Friday, October 31, 2008

Carroll admits predictability of offense leads to Pac struggles


This is old news for anyone that's followed the Trojans over the past few years, but Pete Carroll finally came out and said it. No one knows you better than your neighbors, and the struggles in conference are a result of an opponents preparation for something they've seen over and over again. It's a plug in of new faces in any given year, but it's the same system running the same attack at USC. A well prepared team, though lesser in talent, can neutralize the strengths of the opponent, and appear on an even playing field.

With no doubt, fans of the Empire expect lopsided victories in travels outside the Pac 10. The tension builds when play moves inside the conference, as typically the offensive output is lower and final scores often closer. If you're a gambling man, the best option would be to take the Trojans to cover the spread against out of conference opponents, regardless of the weight they may carry, and take the opponent to cover in-conference. Vegas continues to set the smaller spreads for out of conference play, when we know it should be opposite.

THE BCS EFFECT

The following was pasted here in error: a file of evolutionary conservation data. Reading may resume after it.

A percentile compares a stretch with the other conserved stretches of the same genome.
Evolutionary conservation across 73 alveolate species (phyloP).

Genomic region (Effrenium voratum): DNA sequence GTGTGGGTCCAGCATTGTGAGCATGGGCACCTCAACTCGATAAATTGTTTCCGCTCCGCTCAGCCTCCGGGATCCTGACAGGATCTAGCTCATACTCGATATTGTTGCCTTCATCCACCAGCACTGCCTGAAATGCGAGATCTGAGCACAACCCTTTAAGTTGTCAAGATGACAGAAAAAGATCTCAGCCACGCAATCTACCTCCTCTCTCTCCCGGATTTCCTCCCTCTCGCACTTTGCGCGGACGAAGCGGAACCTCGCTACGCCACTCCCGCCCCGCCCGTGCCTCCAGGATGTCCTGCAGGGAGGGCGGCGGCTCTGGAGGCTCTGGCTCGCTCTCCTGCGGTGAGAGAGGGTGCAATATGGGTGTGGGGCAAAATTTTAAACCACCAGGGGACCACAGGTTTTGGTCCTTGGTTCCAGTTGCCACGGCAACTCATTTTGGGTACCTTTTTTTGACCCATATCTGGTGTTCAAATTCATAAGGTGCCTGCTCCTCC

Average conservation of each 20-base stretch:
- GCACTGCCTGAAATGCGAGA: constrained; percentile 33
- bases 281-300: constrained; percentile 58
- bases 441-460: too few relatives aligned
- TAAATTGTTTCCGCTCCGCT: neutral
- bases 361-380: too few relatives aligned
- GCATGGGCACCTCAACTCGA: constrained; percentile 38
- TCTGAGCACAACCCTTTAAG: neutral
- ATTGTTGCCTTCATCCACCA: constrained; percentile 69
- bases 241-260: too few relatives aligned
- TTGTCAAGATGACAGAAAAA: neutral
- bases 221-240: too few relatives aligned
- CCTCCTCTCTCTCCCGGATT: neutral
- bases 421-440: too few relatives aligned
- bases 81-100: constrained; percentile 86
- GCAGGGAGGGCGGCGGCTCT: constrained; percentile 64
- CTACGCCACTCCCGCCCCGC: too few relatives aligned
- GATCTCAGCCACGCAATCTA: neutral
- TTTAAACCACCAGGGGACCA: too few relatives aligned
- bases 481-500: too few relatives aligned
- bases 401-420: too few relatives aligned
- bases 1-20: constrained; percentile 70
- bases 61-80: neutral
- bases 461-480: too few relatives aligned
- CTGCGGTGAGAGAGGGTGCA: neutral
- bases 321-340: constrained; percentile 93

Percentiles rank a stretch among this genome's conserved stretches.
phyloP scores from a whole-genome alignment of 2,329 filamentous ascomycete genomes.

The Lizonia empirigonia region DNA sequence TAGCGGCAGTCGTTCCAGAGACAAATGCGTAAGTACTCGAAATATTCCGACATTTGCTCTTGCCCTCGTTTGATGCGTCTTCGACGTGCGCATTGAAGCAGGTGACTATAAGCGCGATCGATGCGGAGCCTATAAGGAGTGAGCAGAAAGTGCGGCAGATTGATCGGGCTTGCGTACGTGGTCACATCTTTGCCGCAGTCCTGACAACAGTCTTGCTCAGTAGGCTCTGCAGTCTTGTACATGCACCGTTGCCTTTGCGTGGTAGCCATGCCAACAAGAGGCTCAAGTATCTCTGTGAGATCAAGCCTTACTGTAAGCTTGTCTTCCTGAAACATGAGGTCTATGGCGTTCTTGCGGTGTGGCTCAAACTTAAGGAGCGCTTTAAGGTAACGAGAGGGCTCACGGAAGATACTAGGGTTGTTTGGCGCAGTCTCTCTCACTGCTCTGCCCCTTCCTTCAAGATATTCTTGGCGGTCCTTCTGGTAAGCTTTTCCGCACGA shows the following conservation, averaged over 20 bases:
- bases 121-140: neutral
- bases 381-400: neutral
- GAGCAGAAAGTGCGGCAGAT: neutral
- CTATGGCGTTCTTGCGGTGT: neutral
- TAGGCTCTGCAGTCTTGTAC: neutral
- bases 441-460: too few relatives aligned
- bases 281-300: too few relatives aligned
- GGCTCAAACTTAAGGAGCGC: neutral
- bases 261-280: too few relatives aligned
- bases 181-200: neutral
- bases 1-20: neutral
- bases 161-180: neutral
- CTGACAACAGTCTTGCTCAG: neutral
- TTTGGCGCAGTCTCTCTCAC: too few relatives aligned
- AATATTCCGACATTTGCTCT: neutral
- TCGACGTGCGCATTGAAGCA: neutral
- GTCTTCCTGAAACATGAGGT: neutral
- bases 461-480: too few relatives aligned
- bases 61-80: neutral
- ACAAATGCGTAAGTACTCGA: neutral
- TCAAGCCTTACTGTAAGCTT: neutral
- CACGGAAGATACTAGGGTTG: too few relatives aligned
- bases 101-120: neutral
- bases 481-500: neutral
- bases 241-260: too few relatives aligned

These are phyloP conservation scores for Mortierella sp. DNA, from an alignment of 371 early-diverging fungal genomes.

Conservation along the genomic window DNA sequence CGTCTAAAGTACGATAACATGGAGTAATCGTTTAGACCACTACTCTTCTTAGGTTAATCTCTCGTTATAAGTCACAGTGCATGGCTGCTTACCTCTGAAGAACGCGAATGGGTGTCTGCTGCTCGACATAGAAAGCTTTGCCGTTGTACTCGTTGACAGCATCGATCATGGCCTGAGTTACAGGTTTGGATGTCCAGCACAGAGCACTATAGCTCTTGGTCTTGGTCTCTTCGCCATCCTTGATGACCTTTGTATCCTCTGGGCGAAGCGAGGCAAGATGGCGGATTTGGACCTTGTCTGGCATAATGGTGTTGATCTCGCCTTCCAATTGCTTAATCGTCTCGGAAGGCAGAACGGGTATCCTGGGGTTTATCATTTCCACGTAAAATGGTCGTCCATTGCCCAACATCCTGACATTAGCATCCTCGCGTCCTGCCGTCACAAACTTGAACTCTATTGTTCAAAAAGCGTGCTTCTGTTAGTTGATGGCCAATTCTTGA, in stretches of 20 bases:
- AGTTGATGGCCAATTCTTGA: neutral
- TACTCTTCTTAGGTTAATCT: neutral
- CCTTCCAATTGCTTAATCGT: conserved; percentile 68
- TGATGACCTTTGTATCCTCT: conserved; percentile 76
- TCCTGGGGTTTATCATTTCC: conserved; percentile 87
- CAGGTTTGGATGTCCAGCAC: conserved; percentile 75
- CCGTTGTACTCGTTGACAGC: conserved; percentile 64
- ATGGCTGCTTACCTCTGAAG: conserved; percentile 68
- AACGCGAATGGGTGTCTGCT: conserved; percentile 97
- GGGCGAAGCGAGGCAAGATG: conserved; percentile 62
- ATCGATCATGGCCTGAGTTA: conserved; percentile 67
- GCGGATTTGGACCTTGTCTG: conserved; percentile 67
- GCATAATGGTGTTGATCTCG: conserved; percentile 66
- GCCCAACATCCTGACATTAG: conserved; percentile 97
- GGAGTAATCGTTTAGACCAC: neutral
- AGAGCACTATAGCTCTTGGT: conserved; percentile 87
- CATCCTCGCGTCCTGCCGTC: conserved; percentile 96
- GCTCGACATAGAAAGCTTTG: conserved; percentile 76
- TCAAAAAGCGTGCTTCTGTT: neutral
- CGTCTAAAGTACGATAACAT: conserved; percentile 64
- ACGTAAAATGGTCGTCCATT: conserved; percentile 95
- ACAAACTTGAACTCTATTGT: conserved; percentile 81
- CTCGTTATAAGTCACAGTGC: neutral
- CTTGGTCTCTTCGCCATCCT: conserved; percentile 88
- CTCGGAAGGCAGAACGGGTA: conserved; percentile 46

You would think this reasoning holds true for every conference, feeding the "we beat up on each other" notion, but it's opposite when you look at the Buckeyes. Ohio State, like everyone else, will play some very competitive games against ranked opponents in the Big 10, but step outside the conference and it's no longer a match. For the Buckeyes, it's the total opposite of USC, as they get embarrassed by out of conference opponents with a national ranking. Since the Ohio State victory over No. 2 Texas in 2006, they've fallen victim to out of conference ranked opponents by these scores:

(2006) No. 2 Florida 41-14
(2007) No. 2 LSU 38-24
(2008) No. 1 USC 35-3

Two of those games decided the National Championship, and the game against USC is the only ranked opponent the Buckeyes have played outside the Big 10 during the regular season in 24 months, being one of only 3 BCS conference opponents (also Washington and Cincinnati) with a regular season date against Ohio State in the period.

What a difference a conference makes. The Big 10 has made Ohio State. The Pac 10 is breaking USC. The difference in the conference play of each program over the past two seasons is the difference between making a BCS title game appearance and not. The Trojans have finished unblemished outside the Pac 10, while dropping 4 games in conference during the period (5 including Oregon State in '08). Until the recent loss to Penn State, the Buckeyes had lost just once in the Big 10. If not for the September meeting with USC, despite the loss to Penn State, with the game being so close, THE Ohio State would have again been in the hunt to make their third consecutive BCS championship game appearance.

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